How to make Seitan (also known as wheat meat). This is another one of the vegan recipes from Shemirah’s collection.
This unique and versatile food is made from wheat and water! It’s been around for thousands of years. In Japanese, “sei” means “is” and “tan” means “protein.” Seitan is a complete protein, and with some creativity and imagination, it can easily replace chicken, beef, fish, pork…well, everything, actually! And it’s free of cholesterol, too.
Here are some basic instructions for the “beefy” version.
Check the library and the bookstores for cookbooks with variations. One excellent book that’s out of print but available at libraries is: How to Make All the Meat You Eat Out of Wheat by Nina & Michael Shandler.
How to make Seitan Ingredients and Preparation:
Prepare a seasoning broth in which to simmer the raw gluten:
4 cups water
1/4-1/2 cup soy sauce
3” piece kombu (dried seaweed)
1/8” slice fresh ginger, cut into 4-6 pieces
1 Tbsp. sesame oil
Combine all ingredients in 4-5 quart sauce pan or stockpot and bring to boil. Reduce heat and simmer 5 minutes.
Prepare gluten according to the following directions:
2 cups vital wheat gluten or 10 oz. box quick mix (NOTE: This is NOT the same as High Gluten Flour or Gluten – it MUST say Vital Wheat Gluten on the packaging!)
1 cup cold water or seasoned stock and 1 cup plain soy milk OR you could use 2 cups water or seasoned stock
Place vital wheat gluten in bowl and add water/stock/milk liquid(s) all at once (NOT THE SIMMERING BROTH). Mix vigorously to form dough. When dough becomes thick/stiff, knead by hand 10-15 minutes. Let dough rest 5 minutes, then knead again a few times. Let dough rest 15 minutes.
Tear walnut-size pieces of gluten from formed dough and drop them into simmering broth (do not allow broth to boil, or texture with be rubbery), and allow gluten to simmer (on low) for about 2 hours (or until most of the broth is absorbed). Allow seitan to cool in remaining broth. It is ready to eat or can be pan fried, deep fried, broiled, ground or refrigerated. It will keep in the fridge for about a week.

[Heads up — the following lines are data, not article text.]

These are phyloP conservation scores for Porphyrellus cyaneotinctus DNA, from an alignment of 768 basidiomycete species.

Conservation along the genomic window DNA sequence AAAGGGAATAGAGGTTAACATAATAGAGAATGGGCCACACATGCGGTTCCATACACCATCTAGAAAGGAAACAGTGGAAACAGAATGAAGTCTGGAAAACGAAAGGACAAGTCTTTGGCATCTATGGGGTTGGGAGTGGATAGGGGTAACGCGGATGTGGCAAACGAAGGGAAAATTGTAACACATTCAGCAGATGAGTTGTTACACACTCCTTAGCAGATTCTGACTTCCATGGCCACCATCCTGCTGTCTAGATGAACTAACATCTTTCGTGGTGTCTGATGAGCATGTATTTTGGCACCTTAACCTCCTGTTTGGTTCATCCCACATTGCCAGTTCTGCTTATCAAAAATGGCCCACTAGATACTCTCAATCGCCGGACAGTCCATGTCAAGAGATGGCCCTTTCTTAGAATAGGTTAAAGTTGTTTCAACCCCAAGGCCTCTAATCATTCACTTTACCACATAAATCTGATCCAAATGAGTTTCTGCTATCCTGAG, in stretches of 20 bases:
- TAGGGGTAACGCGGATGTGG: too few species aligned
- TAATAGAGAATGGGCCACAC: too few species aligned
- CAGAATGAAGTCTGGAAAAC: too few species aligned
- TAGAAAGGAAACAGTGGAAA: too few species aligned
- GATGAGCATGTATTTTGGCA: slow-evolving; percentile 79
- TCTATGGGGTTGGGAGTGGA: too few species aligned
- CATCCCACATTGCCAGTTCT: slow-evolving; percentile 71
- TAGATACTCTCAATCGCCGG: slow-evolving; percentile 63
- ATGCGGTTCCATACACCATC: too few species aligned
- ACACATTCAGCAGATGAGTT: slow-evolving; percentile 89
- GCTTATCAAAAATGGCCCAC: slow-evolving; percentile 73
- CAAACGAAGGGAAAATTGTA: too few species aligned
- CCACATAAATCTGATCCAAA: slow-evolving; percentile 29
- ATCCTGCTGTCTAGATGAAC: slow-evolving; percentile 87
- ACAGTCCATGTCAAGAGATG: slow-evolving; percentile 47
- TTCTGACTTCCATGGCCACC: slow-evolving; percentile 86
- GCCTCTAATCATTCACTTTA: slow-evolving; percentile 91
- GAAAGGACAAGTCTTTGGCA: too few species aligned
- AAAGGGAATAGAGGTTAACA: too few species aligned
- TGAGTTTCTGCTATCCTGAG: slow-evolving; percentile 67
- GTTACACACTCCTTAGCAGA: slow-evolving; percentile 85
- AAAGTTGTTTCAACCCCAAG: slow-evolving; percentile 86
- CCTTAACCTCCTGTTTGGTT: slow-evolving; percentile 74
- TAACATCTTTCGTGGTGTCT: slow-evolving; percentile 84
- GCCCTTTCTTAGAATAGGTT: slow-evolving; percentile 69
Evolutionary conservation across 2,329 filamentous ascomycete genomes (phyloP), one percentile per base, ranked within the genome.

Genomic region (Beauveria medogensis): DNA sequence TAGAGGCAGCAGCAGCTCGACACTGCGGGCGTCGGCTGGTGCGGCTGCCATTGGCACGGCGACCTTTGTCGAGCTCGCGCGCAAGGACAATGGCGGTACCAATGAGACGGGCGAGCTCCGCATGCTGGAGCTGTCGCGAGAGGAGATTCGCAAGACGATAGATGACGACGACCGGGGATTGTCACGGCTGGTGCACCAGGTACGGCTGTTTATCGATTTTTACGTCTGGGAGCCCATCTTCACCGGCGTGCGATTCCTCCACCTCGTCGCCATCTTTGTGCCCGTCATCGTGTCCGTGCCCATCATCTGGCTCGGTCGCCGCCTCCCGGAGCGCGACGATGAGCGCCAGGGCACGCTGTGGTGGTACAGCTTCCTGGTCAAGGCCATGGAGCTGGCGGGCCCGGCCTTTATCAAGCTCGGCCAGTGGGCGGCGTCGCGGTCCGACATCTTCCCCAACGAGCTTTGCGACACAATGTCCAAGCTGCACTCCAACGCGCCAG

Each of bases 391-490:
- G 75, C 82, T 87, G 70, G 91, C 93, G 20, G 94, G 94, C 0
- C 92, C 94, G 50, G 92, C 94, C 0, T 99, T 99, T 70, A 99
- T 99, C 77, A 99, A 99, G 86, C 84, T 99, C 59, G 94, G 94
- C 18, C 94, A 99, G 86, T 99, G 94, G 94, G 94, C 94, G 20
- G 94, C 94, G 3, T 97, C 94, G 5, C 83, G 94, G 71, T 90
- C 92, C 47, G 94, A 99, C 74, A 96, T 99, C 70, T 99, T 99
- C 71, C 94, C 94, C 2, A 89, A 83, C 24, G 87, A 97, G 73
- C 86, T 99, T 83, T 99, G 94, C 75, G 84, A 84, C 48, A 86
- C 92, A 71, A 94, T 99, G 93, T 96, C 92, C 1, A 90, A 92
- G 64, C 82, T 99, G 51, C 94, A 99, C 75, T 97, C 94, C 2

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Shemirah Brachah began her vegan voyage in mid-life, but it has made all the difference in the world! “When I was a meat-eater, I used to hate to cook,” she says. It was a fall down a flight of stairs that lead Shemirah to a chiropractor, who recommended yoga, which in turn lead her to read an article in the Yoga Journal about animals raised for food. That was it! Shemirah became a vegetarian and then a vegan overnight.
“Changing my diet changed everything! I started taking vegetarian and vegan cook books out at the library, experimenting with making my own seitan, cheese, cream…just about everything animal-based was replaced by homemade and commercially available plant-based products.
Shemirah and her oldest daughter, Michelle Johnson, started a vegan outreach non-profit, the Vegan Venue, and over the years they developed a variety of vegan recipes that anyone can make and everyone will love.
Shemirah began her career as a secretary; after college, she joined middle-management, working as Director of Governmental Affairs and Executive Director of the Bureau of Municipal Research; Shemirah went on to manage the Mental Health Foster Care Program of the Family Counseling Center of Fulton County in Upstate NY where she was also instrumental in developing and implementing the DAPW (Domestic Abuse Prevention Workshop). Shemirah worked as a freelance writer, managing a public relations service and overseeing, editing, and publishing a low-income neighborhood newspaper.
Since 2006, Shemirah has worked for FARM, the Farm Animal Rights Movement, where she manages the Letters From FARM editorial letter database; she also liaisons with food manufacturers and vendors for FARM’s annual Animal Rights National Conference as well as other annual programs, such as MeatOut and World Day for Farmed Animals.
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